The Ogallala Aquifer Program

What is the Right Thing?

Mar 15, 2017
KAREN MADORIN / Logan, Kansas

I’m Matthew Sanderson. Today, I’ve been asked to share a few thoughts on the book, Ogallala Blue: Water and Life on the High Plains, by William Ashworth.

I approach the issue of water in Kansas from both personal and professional angles. As a fifth-generation Kansan, I grew up hearing about the loss of groundwater in the western part of the state. As a sociologist, I apply the methods of social science to try and understand a puzzle: after nearly 40 years of policy efforts, institutional reforms, economic incentives, and technological innovations, why do we still see declining groundwater levels? It is a deceptively simple question. Ashworth takes us down the path toward answers.

Amy Bickel / The Hutchinson News

MEADE – Off a dirt road on an abandoned farmstead in Meade County, Rex Buchanan searched for a metal pipe hidden in tall weeds.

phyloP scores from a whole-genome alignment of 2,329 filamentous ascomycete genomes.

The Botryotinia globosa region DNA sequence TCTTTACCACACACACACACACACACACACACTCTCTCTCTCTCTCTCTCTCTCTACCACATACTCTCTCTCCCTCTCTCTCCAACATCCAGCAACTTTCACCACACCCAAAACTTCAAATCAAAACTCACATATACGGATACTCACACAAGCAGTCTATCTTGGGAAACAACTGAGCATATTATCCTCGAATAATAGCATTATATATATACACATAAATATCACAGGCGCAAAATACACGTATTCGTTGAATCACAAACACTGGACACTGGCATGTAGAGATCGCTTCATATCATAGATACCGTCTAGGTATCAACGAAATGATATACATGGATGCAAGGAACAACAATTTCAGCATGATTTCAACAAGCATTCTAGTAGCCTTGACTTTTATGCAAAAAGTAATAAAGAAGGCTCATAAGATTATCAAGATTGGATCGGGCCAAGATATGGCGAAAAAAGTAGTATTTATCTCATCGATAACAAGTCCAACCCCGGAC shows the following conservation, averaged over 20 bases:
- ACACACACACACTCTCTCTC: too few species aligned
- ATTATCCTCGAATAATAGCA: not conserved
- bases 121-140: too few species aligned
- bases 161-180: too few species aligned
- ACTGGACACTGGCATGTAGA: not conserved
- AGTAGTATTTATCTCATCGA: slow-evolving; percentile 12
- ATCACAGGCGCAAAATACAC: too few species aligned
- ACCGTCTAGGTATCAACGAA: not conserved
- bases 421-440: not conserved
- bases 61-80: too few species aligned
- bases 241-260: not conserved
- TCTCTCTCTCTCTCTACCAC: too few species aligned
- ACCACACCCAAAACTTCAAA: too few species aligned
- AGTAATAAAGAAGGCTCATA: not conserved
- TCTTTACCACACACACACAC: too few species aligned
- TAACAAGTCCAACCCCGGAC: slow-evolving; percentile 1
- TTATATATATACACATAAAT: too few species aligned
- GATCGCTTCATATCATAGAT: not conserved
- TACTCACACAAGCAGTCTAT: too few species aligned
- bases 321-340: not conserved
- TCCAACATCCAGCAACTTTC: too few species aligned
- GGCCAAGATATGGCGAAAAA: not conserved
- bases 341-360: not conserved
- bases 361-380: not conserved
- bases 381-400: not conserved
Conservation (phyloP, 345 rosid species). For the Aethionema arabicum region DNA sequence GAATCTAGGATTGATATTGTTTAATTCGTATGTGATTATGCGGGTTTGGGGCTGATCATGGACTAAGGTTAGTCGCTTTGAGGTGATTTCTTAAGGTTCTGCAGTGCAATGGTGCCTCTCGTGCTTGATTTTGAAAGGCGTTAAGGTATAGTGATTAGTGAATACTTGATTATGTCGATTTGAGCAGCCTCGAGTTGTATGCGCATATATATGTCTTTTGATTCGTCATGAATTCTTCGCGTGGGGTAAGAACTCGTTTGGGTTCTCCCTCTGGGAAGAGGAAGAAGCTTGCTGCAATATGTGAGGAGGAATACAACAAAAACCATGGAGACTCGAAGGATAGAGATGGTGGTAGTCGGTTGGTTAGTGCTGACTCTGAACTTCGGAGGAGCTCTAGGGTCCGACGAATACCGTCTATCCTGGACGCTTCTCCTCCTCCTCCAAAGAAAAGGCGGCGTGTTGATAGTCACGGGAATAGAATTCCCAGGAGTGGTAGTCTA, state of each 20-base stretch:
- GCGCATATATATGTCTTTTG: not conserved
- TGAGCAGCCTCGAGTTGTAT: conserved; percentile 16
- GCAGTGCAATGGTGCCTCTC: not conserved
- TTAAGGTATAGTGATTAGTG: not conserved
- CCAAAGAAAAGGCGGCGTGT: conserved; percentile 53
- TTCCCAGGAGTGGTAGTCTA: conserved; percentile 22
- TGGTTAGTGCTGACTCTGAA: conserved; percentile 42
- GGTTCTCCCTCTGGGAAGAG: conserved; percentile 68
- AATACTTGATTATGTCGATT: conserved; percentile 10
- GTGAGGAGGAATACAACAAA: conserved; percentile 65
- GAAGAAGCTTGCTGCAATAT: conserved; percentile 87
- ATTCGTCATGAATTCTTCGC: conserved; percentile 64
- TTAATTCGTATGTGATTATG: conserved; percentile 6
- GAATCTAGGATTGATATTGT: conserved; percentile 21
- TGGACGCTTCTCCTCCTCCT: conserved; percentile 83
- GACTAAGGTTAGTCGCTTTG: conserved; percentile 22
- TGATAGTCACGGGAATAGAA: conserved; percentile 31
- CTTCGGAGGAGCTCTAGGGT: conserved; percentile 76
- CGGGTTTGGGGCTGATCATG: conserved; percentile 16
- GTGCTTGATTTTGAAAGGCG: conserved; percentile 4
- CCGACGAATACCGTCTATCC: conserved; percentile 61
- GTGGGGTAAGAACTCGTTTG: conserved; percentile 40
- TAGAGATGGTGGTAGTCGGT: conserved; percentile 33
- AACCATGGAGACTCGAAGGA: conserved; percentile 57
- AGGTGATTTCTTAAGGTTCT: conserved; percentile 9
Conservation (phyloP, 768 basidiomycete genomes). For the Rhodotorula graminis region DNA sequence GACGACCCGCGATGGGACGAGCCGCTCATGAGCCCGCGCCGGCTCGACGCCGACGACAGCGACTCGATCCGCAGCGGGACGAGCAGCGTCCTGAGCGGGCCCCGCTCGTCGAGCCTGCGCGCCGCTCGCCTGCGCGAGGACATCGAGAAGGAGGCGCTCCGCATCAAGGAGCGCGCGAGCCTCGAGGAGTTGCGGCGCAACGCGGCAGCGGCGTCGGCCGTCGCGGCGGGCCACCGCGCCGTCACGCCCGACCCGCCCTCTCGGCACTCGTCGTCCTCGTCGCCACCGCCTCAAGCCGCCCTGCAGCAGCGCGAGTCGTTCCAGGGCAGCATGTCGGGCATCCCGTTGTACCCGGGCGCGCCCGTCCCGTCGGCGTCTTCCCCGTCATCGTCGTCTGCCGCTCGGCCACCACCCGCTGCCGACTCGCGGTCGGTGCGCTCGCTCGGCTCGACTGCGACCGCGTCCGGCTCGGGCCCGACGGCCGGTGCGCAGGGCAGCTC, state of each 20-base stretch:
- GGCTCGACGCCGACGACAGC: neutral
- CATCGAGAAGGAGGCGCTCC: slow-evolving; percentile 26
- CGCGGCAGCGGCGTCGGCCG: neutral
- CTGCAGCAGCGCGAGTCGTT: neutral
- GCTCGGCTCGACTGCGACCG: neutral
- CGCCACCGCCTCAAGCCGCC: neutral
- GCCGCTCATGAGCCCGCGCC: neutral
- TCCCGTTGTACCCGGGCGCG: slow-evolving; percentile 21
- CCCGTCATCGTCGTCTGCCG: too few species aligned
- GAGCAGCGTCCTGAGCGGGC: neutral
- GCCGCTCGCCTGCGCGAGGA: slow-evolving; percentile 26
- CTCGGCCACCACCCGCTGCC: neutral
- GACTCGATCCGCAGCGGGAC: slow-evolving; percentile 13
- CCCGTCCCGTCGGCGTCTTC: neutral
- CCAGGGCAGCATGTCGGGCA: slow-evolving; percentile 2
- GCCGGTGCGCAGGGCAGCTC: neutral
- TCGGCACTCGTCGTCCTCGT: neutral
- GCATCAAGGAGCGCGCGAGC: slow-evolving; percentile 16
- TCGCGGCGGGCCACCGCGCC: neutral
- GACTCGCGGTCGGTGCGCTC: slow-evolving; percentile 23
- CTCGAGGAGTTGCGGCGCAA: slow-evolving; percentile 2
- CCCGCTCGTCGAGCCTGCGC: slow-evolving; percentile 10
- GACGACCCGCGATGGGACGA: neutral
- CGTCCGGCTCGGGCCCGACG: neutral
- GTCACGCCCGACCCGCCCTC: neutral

Back a few decades ago, the search would have taken much longer – almost like finding a needle in a haystack. But GPS pinpointed the location and sure enough – in the middle of the thickest clump – a tube is sticking out of the earth.

cstoddard / Flickr Creative Commons

Aquifers around the world, including the High Plains, provide water for crops, but as National Geographic reports, a new study suggests that some of the biggest grain-producing regions could run dry in the next 50 to 100 years.

USGS.org

After the new year, the Kansas Geological Survey will be measuring groundwater levels in western Kansas to monitor the health and sustainability of the High Plains aquifer.

Get the facts about the Ogallala Aquifer

Jul 31, 2014
usgs.org

This is the last installment of the water series.  Amy Bickel covered facts about the Ogallala Aquifer in a story published by Kansas Agland.

The water game: East vs. West

Jul 30, 2014
k-state.edu

One thing that mixes into the Kansas water debate is where you live.  I have a neighbor from eastern Kansas who works hard to get things that grow wild in pastures of her childhood home to simply survive in her western Kansas flower bed. 

Ogallala Aquifer Preservation Program Wins Big Award

Jan 7, 2014
nwksgmd4.blogspot.com / USGS

The Ogallala Aquifer is life to the high plains.  The depletion of that resource moved Kansas State University, the U.S. Department of Agriculture’s Agricultural Research Service, Texas Tech University, Texas A&M University, and West Texas A&M University to team up and work together to preserve the vital resource according to the High Plains Journal.